I recently fielded a question from a student of mine who also teaches yoga. It went along the lines of: how do you face people wanting more variety/challenge? Getting people to repeat the poses each day/week with not much obvious progress, do you come up against frustration, boredom, a feeling that it is not worth it, that they can do something else with quicker results?. I have heard this expressed in various ways before and have always struggled a bit to answer it. The reason for this is that although I have certainly experienced frustration in my Ashtanga Vinyasa Yoga practice butI have never experienced it as boring. Perhaps explaining why this is so for me will go some way to answering the question for others.

In the first place I found this practice incredibly challenging physically. Having been a sheep shearer I had learned that the best way to meet physical challenges was through repeated action. I have never been one of those people who can easily do things at first try, but I have never been afraid of hard physical work. In this sense the Ashtanga Vinyasa method taught by Sri K Pattabhi Jois suited me perfectly. I could work on the things that I found impossible every day and the exciting thing was that over time these things became possible.

I then discovered that once you can do something that you thought you couldn’t, this practice throws another challenge at you, then another one and another one. It is this continuous rising to meet each challenge as it arises that keeps me engaged and excited. It is also the fact that I am given the space and encouraged to take the time to gently and compassionately meet those challenges that I like.

Eventually, like everyone else in this practice, I reached a point where I had major blocks to overcome. At first it seemed to me that things ground to a halt because I was no longer learning new asana. But then I started to realise that a whole new level of learning was opening up to me. I started to appreciate the deeper understanding of the practice that flowers with repeated action. I started to recognise that no two practices were the same. I came to understand that what I face in my everyday life; the demands of being a parent, running a Yoga shala, fulfilling my obligations, impacts on my practice. Every day there are subtle differences and in these differences there is huge learning. I learnt that my body and my mind thrive on routine once Iunderstand that inside that routine is endless variation and endless learning.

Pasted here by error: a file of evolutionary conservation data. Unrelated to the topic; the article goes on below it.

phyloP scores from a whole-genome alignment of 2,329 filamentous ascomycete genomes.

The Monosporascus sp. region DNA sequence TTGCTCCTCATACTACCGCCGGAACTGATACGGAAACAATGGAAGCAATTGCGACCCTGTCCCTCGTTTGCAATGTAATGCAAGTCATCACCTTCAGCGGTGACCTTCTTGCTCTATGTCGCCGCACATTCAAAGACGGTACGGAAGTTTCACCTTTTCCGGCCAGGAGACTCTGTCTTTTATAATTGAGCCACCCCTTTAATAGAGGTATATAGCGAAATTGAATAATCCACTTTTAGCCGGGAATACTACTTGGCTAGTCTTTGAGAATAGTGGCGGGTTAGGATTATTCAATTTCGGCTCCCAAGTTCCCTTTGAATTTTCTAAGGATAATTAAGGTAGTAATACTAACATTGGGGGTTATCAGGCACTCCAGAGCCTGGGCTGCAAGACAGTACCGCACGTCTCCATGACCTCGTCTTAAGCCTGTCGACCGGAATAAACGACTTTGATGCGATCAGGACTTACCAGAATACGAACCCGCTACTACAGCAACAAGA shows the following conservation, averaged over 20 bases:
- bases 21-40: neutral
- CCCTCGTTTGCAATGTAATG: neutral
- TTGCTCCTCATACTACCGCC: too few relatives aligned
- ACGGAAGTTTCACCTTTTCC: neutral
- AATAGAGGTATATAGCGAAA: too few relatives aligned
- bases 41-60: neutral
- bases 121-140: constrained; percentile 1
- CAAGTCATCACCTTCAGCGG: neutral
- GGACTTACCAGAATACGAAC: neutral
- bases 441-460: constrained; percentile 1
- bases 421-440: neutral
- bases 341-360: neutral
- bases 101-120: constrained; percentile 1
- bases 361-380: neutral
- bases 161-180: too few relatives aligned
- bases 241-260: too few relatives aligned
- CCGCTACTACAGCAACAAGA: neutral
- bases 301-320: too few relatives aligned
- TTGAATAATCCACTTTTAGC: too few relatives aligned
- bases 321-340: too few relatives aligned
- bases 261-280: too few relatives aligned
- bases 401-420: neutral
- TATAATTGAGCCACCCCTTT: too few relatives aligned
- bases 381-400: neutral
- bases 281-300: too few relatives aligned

Through repeated action I have come to better understand the true meaning of Yoga. That is, “yogas citta-vrtti-nirodhah”. I understand that in order to restrain the fluctuations of the mind I need to let go of the desire to do something different everyday. I rejoice in the routine of my practice that provides a steady base to my life. I recognise that it is ego that experiences frustration or boredom or the desire to practice that cool asana that you see someone else doing but that you are not yet ready for.

I also recognise that to control the mind takes extreme self discipline. The best way to develop this discipline is again, through repeated action. We must be like the swordsman who constantly runs the whet stone along the blade of his weapon. We must sharpen our will to direct our focus entirely on our goal. In this way, I would consider giving in to the desire to practice something else a defeat on my part.

I do not hold to the theory that practising lots of different methods and having lots of different teachers increases my knowledge of Yoga and must therefore be a good thing. It is not knowledge that I seek, but wisdom. I do not go to the well every day in order to fill my cup but rather, to empty it. This is what I find exciting about my Ashtanga Vinyasa Yoga practice. That I can, through repeated action direct my will to one purpose. My practice continues to answer all the questions I put to it. It continues to challenge me and to nurture me and to teach me.

I think what is required of us as teachers, is to get our students to understand on a deep level what they are practising for. Feeding them more and more information and more and more asana is not going to achieve that. In Yoga, less truly is more, because as Guruji so often repeated, “ Practice, practice, practice…and all is coming”.